Thursday, October 9, 2014
Review of The Great Gatsby by F. Scott Fitzgerald (1926, Penguin Classics)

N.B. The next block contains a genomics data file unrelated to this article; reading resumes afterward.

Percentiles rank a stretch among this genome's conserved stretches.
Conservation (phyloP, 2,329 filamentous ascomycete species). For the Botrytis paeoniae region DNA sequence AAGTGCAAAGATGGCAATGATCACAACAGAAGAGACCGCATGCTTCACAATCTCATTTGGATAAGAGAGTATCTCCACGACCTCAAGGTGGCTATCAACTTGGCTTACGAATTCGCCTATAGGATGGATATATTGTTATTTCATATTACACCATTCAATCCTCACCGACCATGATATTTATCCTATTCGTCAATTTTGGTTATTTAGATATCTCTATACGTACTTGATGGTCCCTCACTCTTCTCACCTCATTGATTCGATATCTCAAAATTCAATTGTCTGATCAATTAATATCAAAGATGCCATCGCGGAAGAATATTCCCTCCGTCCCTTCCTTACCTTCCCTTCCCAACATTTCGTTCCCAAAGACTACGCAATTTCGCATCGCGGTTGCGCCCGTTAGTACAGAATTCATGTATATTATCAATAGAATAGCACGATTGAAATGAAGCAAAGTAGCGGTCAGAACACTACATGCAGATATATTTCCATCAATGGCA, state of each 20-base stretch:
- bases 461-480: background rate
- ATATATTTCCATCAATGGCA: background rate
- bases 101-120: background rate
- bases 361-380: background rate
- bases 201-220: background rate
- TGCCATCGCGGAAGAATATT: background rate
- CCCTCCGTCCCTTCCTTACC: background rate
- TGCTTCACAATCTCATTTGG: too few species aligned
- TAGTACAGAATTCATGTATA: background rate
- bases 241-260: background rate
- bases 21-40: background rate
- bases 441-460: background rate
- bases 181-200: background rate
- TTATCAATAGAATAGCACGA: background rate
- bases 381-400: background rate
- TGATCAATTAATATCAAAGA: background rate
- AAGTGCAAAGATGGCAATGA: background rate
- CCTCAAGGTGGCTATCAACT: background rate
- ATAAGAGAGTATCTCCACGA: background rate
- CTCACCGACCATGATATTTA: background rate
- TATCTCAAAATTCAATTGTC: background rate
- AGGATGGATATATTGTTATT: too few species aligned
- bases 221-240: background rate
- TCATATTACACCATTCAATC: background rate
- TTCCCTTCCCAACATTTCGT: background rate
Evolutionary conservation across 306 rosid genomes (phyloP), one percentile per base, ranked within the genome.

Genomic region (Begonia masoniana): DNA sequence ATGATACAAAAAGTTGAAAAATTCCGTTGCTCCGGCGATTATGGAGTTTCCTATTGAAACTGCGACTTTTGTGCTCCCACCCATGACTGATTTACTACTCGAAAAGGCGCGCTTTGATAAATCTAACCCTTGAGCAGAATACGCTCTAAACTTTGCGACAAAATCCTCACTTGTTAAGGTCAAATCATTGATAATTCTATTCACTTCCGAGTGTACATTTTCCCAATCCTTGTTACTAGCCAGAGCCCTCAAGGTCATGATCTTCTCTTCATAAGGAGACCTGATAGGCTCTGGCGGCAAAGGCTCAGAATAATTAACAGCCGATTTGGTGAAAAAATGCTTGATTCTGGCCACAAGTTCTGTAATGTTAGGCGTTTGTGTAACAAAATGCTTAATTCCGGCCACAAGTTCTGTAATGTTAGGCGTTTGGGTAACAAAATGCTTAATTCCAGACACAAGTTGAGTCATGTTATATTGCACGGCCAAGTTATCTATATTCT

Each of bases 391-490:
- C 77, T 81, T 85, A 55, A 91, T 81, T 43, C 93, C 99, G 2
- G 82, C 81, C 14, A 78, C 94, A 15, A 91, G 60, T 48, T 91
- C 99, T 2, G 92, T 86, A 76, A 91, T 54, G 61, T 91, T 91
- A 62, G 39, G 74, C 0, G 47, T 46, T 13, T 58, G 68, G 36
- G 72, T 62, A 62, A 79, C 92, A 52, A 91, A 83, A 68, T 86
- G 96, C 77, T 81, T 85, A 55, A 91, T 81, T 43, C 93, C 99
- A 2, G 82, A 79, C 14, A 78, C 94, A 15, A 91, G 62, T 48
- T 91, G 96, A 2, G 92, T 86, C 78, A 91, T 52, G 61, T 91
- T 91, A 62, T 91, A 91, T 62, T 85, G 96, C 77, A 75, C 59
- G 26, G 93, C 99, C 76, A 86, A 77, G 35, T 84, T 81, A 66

The Great Gatsby is considered one of the classic novels of American Literature -- a tragic tale of lost love, hedonism, jealousy, and the quest to live the American dream. For me, it’s one of those novels that seems more satisfying when one has completed reading it, than when working one’s way through the story. I think this is most due to the fact that it’s a slower burner of a tale, with not much happening in the first two thirds as Fitzgerald manoeuvres elements of the story into place for the final denouement. It is only at this point that tale gains resonance as the enigmatic Gatsby and his back story are exposed to view and starts to unwind. And while Fitzgerald’s prose is engaging, with many quotable sentences, the characters are nonetheless shallow and vapid and there is little to like about any of them, though this undoubtedly the point. Overall, a story that some may love for its social commentary on a certain strata of American society and the dream of many to join that class, but which left me cold for the most part.